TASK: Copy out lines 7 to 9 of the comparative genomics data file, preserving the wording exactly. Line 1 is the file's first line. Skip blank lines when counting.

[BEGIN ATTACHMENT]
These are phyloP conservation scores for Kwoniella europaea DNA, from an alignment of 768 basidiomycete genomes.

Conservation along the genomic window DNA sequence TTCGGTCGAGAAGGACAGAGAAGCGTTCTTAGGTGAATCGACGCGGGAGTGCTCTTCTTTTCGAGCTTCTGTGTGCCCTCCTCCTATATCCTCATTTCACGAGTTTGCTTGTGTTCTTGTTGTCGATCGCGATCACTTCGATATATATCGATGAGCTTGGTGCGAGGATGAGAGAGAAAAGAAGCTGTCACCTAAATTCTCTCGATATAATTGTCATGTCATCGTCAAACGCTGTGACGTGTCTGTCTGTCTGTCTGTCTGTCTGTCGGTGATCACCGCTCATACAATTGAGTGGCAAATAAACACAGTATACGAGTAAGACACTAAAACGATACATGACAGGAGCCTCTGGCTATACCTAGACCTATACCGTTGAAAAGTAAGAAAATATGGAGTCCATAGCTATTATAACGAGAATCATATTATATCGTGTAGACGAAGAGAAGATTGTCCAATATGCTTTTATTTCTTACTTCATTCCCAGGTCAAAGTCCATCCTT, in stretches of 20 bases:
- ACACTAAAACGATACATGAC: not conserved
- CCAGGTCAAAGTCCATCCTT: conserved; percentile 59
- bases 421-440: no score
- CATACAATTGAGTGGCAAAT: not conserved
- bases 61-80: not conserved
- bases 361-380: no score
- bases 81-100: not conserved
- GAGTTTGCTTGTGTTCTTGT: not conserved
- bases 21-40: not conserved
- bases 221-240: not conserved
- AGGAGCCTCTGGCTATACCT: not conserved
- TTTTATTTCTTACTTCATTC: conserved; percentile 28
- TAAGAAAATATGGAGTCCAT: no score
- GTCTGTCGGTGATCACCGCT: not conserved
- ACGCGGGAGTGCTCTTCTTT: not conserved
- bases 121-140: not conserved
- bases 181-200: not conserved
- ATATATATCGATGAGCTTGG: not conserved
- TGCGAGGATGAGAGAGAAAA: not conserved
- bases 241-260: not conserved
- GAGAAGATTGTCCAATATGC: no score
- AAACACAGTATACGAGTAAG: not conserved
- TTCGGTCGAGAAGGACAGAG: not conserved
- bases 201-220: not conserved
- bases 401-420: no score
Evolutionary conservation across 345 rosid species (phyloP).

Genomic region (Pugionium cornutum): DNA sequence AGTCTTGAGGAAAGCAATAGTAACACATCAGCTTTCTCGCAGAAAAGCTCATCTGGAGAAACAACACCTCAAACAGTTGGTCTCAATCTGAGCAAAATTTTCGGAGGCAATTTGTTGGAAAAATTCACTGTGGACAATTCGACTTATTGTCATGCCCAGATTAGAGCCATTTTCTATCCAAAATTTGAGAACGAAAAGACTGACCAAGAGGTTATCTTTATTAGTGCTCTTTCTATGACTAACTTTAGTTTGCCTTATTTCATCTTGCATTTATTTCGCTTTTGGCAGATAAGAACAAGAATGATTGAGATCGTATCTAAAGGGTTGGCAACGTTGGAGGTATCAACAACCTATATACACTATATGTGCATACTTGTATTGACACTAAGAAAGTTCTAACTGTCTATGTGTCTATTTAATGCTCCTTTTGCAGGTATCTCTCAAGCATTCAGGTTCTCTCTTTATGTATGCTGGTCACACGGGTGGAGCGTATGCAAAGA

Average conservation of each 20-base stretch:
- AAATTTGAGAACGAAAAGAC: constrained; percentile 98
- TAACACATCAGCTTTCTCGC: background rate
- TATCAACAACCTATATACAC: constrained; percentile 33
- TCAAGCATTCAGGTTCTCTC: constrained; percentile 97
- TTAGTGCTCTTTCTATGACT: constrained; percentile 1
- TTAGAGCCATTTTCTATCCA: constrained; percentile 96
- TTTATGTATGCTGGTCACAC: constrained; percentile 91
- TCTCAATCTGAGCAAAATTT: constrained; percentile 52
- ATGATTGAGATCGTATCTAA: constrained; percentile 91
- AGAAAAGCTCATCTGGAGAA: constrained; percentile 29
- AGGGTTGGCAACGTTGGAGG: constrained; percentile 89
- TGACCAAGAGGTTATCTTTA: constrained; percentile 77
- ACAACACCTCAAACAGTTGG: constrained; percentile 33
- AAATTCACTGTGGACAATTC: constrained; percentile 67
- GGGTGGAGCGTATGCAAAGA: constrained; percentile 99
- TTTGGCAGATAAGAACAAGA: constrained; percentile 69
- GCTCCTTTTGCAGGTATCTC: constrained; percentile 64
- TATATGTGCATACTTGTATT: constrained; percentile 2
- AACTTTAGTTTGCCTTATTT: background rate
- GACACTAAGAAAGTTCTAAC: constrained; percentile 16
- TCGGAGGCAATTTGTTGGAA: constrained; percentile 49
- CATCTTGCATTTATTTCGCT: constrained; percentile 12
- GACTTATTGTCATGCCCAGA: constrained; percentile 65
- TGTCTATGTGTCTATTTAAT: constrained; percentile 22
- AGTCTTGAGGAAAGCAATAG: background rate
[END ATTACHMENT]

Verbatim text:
- bases 61-80: not conserved
- bases 361-380: no score
- bases 81-100: not conserved